Session 5 – Question #1 (Workbook pg. 83)

The six words represented by C-O-U-P-L-E are listed below. Next to each word is a brief definition. Under each word, write what it suggests to you. Does your definition match the one given?

Closeness: She wants you to be close.

My definition

Openness: She wants you to open up to her.

My definition

Understanding: Don’t try to “fix” her; just listen. 

My definition

Peacemaking: She wants you to say, “I’m sorry.”

My definition

Loyalty: She needs to know you’re committed. 

My definition

Esteem: She wants you to honor and cherish her. 

My definition

Which of these six principles sounds most interesting? Which is most necessary to a

happy marriage? Why?

Session 5 – Question #7 (Workbook pg. 88)

Emerson writes, “To turn to your wife in the middle of a conflict and say, I am sorry, will you forgive me?’ takes guts. I know because I have been there. It isn’t pleasant, but it works powerfully. Over time it becomes easier, but it is never natural. Even so, this response gives you the power to drain negativity out of your wife in conflict after conflict.” 

Why does it take guts to say “I’m sorry?”  What often stands in a husband’s way?


This can be a good question to discuss, but only if both of you are “up for it.” Be sensitive to each other’s needs and, if feasible, talk together about why it’s hard for him to say, “I’m sorry.” Is it pride? Or is it fear that later she will use his apology against him in a distespectful way?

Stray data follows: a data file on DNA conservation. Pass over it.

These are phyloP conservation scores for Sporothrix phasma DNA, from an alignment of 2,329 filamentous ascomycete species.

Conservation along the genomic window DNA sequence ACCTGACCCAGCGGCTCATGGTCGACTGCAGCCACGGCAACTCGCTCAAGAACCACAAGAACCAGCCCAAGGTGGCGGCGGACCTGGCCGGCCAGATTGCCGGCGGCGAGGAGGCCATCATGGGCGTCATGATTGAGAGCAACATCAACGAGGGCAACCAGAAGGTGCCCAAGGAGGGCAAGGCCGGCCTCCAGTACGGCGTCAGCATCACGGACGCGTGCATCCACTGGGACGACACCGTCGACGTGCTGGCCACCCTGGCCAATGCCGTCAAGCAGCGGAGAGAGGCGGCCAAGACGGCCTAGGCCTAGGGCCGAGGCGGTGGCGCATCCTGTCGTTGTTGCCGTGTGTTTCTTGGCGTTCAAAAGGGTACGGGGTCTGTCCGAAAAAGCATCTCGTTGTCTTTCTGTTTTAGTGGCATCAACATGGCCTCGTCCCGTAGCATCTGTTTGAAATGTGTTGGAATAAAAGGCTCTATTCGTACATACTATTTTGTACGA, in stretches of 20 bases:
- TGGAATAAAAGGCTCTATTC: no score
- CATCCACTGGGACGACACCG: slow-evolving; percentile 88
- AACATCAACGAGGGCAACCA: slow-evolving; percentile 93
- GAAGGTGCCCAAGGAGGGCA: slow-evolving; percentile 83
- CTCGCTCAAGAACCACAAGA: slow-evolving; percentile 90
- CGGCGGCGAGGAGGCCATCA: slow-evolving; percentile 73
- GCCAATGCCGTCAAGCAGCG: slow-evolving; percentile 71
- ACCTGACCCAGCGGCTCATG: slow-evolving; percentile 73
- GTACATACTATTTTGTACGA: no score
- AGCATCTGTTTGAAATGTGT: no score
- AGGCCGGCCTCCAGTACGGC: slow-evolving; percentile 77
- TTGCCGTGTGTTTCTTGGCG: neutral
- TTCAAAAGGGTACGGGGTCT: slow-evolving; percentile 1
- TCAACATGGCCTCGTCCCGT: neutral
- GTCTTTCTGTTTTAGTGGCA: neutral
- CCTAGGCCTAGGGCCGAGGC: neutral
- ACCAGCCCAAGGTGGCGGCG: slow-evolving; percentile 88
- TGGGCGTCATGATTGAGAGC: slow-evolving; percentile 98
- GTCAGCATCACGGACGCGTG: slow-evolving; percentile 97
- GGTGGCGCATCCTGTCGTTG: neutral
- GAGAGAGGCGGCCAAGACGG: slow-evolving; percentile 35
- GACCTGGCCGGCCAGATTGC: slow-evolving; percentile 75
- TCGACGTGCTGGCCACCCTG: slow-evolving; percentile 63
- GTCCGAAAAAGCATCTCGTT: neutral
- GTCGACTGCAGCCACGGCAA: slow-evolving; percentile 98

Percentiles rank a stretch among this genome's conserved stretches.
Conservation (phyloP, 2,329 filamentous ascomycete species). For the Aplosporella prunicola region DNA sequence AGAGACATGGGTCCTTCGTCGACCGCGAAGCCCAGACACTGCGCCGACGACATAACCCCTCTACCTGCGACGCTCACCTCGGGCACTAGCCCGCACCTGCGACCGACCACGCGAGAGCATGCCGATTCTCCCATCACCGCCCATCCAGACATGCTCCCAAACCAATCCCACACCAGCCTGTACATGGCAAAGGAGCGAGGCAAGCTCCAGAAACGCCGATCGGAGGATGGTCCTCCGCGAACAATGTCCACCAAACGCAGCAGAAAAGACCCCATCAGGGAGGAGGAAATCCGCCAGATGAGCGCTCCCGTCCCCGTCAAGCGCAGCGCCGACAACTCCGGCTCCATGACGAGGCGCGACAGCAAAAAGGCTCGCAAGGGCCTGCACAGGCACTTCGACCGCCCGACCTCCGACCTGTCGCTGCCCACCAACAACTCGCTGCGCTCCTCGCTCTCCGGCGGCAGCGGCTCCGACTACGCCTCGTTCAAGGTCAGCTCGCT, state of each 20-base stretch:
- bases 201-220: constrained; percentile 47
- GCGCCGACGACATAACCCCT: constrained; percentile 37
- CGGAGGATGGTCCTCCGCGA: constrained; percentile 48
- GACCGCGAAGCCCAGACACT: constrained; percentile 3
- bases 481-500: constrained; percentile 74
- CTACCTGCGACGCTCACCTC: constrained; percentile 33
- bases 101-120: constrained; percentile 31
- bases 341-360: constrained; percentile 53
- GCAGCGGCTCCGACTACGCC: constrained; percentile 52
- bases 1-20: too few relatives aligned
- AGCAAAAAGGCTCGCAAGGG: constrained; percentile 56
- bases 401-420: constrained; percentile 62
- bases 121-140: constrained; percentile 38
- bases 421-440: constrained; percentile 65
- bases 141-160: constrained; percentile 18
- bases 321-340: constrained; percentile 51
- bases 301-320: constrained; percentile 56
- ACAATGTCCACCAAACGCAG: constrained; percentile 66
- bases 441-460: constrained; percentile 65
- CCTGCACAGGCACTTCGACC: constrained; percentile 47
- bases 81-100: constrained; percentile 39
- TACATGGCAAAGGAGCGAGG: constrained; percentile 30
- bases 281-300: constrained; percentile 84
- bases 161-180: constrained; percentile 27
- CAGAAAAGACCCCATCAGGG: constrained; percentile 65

Session 5 – Question #8 (Workbook pg. 89)

It is no coincidence that early on in the Bible—in describing the first marriage in human history—there is a living definition of the meaning of closeness. 

“Therefore shall a man leave his father and his mother, and shall cleave unto his wife: and they shall be one flesh.” (Genesis 2:24 KJV)

When Scripture speaks of “cleaving,” the idea in the Hebrew is to cling, hold, or keep close. Two are joined together face to face, becoming one flesh. Did you know that in all of God’s creation only human beings are sexually intimate face to face? Cleaving, however, is more than sexual. Cleaving also means spiritual and emotional closeness. This is a salient passage for husbands—full of insight. Your wife will feel loved when you move toward her and let her know you want to be close with a look, a touch, or a smile.

In the book of Deuteronomy we find still more about what it means to be close.

“When a man takes a new wife, he shall not go out with the army nor be charged with any duty; he shall be free at home one year and shall give happiness to his wife whom he has taken” (Deuteronomy 24:5). 

This is a fascinating passage because it shows how well the Israelites understood marriage. Why the whole first year? They knew that the first year of marriage is fundamental. It is important to set the tone for the closeness of the relationship, before the wear and tear of life takes the husband away for periods of time, before they face other problems.

Write out the biblical definition of closeness as outlined above and be sure to add what it means “to cleave.” Obviously, “cleaving” involves sex, but what other kinds of closeness are involved?


Talk together about what closeness means to each of you. How important is it for the husband to let his wife know he wants to be close with a look, a touch, or a smile?